Governor Gavin Newsom’s conversation with PPIC president Mark Baldassare last week focused on energy policy and climate change. After noting that it had been one year since PG&E declared bankruptcy, Baldassare asked the governor about his vision for the future of California utilities. Newsom responded by broadening the question. “We have to start thinking about our energy future and our transportation future and our low-carbon, green growth future in a collaborative mindset.”
In this context, he continued, “PG&E’s bankruptcy has turned out to be an extraordinary opportunity for this state. . . . It’s allowed us to ask questions . . . that otherwise weren’t front and center.” PG&E, he said, has to come out of bankruptcy with a vision for the future that prioritizes long-term thinking and public safety rather than shareholder return. The bottom line? California needs a “transformatively different” utility. And, he added, “if PG&E can’t do it, we’ll do it for them.”
Key to planning for the state’s energy future is making sure it works for all Californians. Going green, Newsom said, “can’t mean more income inequality.” It has to benefit both the “haves” and the “have nots”—creating jobs and ensuring affordable energy, and mitigating the dislocation that comes with change.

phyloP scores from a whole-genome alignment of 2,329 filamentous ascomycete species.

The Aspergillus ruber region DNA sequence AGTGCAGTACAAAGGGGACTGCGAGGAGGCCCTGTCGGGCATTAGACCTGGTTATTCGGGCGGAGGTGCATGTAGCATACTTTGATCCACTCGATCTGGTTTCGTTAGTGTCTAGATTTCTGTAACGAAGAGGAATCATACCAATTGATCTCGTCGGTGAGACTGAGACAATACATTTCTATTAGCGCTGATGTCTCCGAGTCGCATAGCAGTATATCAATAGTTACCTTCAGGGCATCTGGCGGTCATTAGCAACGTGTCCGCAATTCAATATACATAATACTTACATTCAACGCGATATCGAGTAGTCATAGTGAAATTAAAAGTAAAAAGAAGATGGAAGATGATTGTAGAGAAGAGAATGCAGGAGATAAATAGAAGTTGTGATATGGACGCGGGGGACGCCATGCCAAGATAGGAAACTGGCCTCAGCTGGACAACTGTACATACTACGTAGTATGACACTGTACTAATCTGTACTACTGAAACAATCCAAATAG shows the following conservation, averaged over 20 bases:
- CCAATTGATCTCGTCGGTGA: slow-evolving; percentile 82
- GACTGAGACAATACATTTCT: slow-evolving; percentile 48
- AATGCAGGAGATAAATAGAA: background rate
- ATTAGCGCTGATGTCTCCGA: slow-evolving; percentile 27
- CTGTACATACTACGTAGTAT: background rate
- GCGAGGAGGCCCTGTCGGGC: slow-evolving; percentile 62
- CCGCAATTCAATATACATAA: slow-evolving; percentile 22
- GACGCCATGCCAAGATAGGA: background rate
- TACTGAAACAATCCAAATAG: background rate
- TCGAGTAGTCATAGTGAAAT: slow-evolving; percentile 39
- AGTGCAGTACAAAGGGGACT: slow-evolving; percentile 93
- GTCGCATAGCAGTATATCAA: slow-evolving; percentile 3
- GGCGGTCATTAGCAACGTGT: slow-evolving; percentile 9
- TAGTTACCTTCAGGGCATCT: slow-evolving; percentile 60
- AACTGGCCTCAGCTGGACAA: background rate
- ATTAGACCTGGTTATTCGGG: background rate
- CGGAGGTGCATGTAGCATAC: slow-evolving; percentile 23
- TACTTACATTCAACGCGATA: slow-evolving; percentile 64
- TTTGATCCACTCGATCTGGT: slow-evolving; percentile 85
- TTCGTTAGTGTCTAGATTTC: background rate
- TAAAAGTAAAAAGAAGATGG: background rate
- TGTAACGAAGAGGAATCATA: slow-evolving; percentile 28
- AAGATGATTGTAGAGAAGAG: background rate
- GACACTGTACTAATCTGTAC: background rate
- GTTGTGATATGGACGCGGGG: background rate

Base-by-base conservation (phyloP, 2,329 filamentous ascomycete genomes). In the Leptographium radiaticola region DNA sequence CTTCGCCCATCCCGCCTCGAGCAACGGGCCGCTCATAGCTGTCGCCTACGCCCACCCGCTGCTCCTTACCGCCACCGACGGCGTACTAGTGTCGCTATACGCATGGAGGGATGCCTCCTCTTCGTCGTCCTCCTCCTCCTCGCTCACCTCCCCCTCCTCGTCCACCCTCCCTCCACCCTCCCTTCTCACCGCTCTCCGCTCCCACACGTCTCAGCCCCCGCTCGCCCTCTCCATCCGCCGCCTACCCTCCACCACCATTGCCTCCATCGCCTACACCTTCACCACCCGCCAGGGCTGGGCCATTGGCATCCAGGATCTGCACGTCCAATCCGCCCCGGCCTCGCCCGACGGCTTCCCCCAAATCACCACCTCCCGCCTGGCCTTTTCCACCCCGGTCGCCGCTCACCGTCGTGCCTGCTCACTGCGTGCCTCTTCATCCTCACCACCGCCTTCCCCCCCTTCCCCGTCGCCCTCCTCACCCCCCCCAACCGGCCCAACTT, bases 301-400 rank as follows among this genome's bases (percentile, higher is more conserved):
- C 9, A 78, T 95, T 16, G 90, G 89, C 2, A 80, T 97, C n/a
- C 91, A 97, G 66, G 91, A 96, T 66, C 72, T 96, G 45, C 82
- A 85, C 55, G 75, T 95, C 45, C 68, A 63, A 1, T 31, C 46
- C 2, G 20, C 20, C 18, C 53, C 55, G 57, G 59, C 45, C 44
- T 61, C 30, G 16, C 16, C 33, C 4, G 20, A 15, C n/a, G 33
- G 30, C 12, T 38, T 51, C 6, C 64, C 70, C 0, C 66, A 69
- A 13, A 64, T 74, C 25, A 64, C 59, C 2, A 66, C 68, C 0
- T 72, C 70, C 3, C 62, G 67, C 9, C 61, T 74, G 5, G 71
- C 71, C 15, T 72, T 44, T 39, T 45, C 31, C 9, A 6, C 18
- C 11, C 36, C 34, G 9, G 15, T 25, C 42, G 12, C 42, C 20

Another key area is wildfire mitigation and prevention. Newsom noted that the 2019 fire season was less damaging than other recent seasons, in part because “we’ve never been more prepared.” The state has been investing in new technology that monitors and predicts wildfires, as well as equipment for suppressing fires and responding to crises.
Wildfire prevention is complex, in part because, as Newsom pointed out, the federal government owns the majority of forest land in California. “We are doing the job the federal government is no longer doing,” Newsom said, adding that “the Trump administration’s budgets have been proposing cuts to forest management.” Land-use patterns are another complicating factor. New building codes have helped recently built housing survive fires, but there are a large number of older buildings in fire-prone areas.
As Newsom sees it, the challenge of implementing the state’s ambitious climate mandates is to bring politics and policy into alignment. “Politically, I recognize that what’s necessary may be impossible. But also I recognize from a policy perspective that what is impossible has to become necessary.” The ultimate goal, of course, is to move California forward: “The world is changing. We have to change with it.”